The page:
Rossana became a live-in nanny to Dana Reinke’s children when Dana’s third child, Peyton, was still on the way. Peyton’s bond with Rossana was particularly strong, says Reinke. “Friday nights were the hardest. My husband and I would be putting the kids to bed, and Peyton would say, ‘Nana do it.’”
Did that make Reinke feel a bit jealous? “I did experience some of those feelings,” she says. “They were brief, but it can still get to you. It can feel like the caregiver is in competition, and it can even bug you if that person is competent.” What helped, says Reinke, was reminding herself that she wanted her kids to be happy — and knowing that they were — while she was at work.
Placing a toddler in the care of someone else is never easy. You want to know that your child is safe and well cared for, and that she’s having a day full of good learning experiences and happy play. At the same time, if your child begins to seem quite bonded to the caregiver, you may worry that you’re being displaced in her affections.
Jennifer Miller, is an early childhood educator with the Burnside Children’s Centre in Dartmouth, NS. “I remember one mom who talked to me about the fact that when difficult moments came up with her child at home, the child cried and asked for me,” she says. “The mom was worried that her daughter was too attached to me.”
It’s actually a sign of healthy normal development when a child, who has a close bond with a parent, is able to go on to develop close bonds with other significant adults in her life. As Penelope Leach writes in Your Baby & Child from Birth to Age Five: “The more people children have to love and feel loved by, the more loveable and loving they are likely to be.”
Here are some other insights that might help if you are fretting about your child’s bond with her caregiver:
Be patient during transitions
If your concern is arising mostly because your child seems reticent to leave the caregiver at pickup time, remember that transitions are always difficult for toddlers. “The behaviour is telling you that she has had a fantastic day, or she’s really enjoying the person or the toy she’s currently spending time with, and she simply doesn’t want to let go of that,” says Miller. Acknowledge how your child is feeling by saying, “I know you’re really sad to say goodbye to Sarah right now. But it’s time to say goodbye. Would you like to give Sarah a big hug and tell her that you’ll be back tomorrow?”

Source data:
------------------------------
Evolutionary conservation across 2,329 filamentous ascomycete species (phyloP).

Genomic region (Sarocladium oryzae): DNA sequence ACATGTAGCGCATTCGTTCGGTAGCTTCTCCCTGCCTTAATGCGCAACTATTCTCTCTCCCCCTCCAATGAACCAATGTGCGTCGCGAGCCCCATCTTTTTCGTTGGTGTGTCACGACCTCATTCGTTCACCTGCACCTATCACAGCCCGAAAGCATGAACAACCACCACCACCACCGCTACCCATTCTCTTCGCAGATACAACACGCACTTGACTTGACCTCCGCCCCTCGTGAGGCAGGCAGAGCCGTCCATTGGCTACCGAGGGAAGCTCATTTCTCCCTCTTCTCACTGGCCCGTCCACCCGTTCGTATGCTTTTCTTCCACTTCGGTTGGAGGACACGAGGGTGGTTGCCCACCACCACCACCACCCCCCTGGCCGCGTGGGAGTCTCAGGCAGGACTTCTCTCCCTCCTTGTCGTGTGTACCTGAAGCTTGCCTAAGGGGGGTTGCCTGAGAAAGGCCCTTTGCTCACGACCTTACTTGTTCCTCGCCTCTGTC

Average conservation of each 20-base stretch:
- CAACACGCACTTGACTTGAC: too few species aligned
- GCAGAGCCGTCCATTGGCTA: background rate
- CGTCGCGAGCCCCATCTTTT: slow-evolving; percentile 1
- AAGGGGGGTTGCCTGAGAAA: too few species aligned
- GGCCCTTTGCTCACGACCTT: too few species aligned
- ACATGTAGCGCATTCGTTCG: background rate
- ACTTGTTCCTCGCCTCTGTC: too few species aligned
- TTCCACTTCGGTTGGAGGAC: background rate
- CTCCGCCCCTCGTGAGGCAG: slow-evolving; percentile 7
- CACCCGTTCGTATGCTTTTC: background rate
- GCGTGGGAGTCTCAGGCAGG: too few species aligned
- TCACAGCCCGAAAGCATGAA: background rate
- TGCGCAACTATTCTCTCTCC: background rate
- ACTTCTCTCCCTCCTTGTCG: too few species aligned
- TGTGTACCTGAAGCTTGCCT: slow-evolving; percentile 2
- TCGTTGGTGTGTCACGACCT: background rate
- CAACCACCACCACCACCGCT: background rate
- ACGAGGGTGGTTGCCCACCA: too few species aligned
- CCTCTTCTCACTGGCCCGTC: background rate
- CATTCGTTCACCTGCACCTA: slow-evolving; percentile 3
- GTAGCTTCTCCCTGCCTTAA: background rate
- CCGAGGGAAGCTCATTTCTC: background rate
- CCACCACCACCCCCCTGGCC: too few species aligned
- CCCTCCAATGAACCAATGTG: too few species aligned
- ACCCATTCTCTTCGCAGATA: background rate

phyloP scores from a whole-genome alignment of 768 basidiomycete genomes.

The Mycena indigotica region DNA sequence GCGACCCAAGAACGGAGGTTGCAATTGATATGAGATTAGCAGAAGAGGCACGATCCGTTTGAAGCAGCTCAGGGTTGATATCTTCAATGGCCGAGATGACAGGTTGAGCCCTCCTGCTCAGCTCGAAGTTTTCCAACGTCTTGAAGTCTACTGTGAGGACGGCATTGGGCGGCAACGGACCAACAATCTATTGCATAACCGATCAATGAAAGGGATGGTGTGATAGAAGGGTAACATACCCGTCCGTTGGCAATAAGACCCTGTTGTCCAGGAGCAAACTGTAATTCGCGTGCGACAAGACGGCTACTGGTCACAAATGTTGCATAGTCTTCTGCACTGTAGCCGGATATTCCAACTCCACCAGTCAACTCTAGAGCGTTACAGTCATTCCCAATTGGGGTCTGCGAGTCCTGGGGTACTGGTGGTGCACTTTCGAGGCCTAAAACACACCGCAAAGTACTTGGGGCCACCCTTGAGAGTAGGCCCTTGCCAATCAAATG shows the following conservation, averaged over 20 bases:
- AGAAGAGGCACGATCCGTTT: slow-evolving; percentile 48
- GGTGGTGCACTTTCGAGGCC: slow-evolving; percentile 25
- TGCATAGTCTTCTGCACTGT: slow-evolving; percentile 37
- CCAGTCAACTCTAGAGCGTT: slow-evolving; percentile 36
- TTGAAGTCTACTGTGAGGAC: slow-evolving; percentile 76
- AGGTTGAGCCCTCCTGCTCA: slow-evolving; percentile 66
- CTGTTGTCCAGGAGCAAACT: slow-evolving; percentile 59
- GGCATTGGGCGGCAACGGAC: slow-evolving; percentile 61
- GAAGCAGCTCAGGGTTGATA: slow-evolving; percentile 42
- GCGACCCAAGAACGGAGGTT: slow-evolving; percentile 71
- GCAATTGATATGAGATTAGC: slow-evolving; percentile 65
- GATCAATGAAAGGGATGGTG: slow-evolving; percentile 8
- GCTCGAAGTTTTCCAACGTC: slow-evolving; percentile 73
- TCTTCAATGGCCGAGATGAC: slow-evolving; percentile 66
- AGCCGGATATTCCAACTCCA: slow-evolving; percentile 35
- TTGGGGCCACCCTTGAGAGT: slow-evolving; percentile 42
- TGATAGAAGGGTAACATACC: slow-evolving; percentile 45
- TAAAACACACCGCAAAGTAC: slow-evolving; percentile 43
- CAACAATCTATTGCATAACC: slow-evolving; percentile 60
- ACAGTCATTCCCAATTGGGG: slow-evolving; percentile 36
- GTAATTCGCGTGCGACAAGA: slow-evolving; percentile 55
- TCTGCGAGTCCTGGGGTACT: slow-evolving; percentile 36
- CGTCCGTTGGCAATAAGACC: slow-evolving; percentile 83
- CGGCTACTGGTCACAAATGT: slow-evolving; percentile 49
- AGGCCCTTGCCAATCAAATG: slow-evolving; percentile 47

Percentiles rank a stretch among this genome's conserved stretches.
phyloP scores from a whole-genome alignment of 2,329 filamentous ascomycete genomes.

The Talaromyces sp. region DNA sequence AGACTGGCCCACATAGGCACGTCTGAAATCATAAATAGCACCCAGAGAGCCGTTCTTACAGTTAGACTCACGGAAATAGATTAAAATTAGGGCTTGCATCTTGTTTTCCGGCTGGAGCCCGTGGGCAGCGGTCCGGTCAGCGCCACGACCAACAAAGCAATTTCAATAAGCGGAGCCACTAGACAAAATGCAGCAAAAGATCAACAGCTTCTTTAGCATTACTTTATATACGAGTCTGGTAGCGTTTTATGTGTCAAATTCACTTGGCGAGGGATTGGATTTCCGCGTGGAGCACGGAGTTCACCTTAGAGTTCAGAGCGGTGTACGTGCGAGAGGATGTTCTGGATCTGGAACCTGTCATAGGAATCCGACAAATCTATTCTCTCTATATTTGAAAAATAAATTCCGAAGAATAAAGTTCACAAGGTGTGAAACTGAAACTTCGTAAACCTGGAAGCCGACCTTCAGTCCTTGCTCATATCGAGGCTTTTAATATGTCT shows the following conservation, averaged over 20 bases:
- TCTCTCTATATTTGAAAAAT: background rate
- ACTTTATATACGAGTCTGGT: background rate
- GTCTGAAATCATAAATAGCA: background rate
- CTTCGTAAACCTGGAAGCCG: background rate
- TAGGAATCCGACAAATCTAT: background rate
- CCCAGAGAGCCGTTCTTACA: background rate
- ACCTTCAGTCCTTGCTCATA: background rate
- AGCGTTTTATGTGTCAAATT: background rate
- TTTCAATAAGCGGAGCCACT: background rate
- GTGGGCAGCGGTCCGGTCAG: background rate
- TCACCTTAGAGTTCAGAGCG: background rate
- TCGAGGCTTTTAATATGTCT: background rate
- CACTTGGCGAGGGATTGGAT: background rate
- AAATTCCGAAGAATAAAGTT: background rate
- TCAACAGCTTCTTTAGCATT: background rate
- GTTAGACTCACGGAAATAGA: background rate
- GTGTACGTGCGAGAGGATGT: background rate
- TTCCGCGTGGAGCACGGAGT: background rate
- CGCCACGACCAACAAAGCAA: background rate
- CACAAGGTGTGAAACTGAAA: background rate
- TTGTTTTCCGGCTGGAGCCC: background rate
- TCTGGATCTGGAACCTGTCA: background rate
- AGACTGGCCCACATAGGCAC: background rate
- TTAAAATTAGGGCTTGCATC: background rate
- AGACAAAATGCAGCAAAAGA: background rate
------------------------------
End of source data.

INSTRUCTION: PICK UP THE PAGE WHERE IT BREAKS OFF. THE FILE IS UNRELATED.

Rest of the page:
Peyton had difficulty with transitions too, says Reinke. “By the end of each week, she wouldn’t want me. By the end of the weekend, she didn’t want to go to Rossana.”
Encourage healthy relationships
Children really benefit from knowing who they can turn to for comfort and reassurance. If parents support the fact that the child has other people in their life who are important, the child’s world is a much friendlier place, says Miller. Daycare centres really try to support families and parent-child relationships, she says. “We have pictures up on the wall of families, siblings, even pets and, throughout the day, we talk about the childrens’ families. At pickup time, we often share moments when the child talked about his parents during the day.”
Talk about your concerns
Miller encourages parents to talk to the caregiver if they have concerns about a child’s dependence on them. “We are there to be friends and caregivers to your child, and to help them learn,” says Miller, who says she and her colleagues think of themselves as educators more than caregivers. “If we see that a child is becoming really attached to one caregiver, we discuss it among the staff and switch things up a bit so that the child has an opportunity to work with another care provider. We would also talk it over with the parent.”
Build in family time
Reinke says Rossana was careful to honour the family’s time together. “Even if we invited her to have dinner or spend a holiday with us, she would refuse,” says Reinke. “She was very good about maintaining those limits.”
This article was originally published in 2010.
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